At the Academy Awards on Sunday night, the Brazillian film Boy and the World, directed by Alê Abreu, hopes to take home the Oscar for best animated feature.
Two artistic elements of the film make it especially unique.
One is the lack of dialogue. And what dialogue there is in Portuguese — backwards! But really, what sets this film apart is that it's told more with music than words. The music was composed by Ruben Feffer and Gustavo Kurtat.
"I think it was a huge opportunity, I mean to take it just to a lyrical, a poetic dimension by using music as a main form of telling the story," Feffer explains.
"Boy and The World" is about a boy who goes on a journey to find his dad, after the father leaves the family to find work. It's a tough journey into a sometimes cruel world.
And it's portrayed with a touch of what some critics have called "magical realism," even in the soundtrack.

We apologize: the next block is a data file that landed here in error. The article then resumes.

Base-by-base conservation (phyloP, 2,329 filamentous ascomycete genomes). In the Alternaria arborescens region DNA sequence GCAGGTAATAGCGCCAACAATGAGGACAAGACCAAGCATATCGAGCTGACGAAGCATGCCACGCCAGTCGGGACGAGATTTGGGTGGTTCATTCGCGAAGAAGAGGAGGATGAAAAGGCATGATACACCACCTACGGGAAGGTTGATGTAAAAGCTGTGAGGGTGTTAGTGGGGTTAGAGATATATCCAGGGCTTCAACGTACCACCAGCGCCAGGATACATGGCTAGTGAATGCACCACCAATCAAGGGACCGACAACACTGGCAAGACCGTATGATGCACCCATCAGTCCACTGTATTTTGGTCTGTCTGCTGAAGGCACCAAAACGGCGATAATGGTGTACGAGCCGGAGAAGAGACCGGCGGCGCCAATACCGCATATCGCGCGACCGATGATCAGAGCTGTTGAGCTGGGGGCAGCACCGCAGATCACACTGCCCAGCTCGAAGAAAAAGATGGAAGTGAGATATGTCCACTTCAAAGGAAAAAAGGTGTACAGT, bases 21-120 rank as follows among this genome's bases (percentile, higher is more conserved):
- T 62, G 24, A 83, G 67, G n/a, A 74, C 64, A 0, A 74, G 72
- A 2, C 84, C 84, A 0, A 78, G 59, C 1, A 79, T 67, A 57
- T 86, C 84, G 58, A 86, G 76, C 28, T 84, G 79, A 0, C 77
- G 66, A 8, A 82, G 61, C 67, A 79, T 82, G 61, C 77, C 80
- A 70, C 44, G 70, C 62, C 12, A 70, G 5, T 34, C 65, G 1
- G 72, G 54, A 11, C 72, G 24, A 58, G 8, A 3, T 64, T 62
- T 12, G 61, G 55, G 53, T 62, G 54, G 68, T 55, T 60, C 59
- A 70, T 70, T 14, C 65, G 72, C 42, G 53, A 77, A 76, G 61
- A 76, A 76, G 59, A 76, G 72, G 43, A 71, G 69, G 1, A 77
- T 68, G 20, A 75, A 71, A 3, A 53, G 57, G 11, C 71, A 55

"The music gives it a naïve character. It's always discovering. If you're finding sorrow, it's the discovering of sorrow. But at the same time, for instance, we see war tanks in some images, but the war tanks look like elephants and other animals," Feffer says. "The machine guns, when portrayed, they look like percussion instruments. So everything is taken to a poetic or dreamlike view. Always very imaginative, always like the child sees the world."
There's an underlying political subtext too.
Think globalization, poverty, police brutality — even migrant workers in a cotton field. Topics not often covered by an animated film.
"It's a very non-American film if you come to think of it. And the US is seemingly open to this kind of expression, so this fills me with joy to see the possibility of different styles of artistic expression being out there, you know," Feffer says.
From PRI's The World ©2015 Public Radio International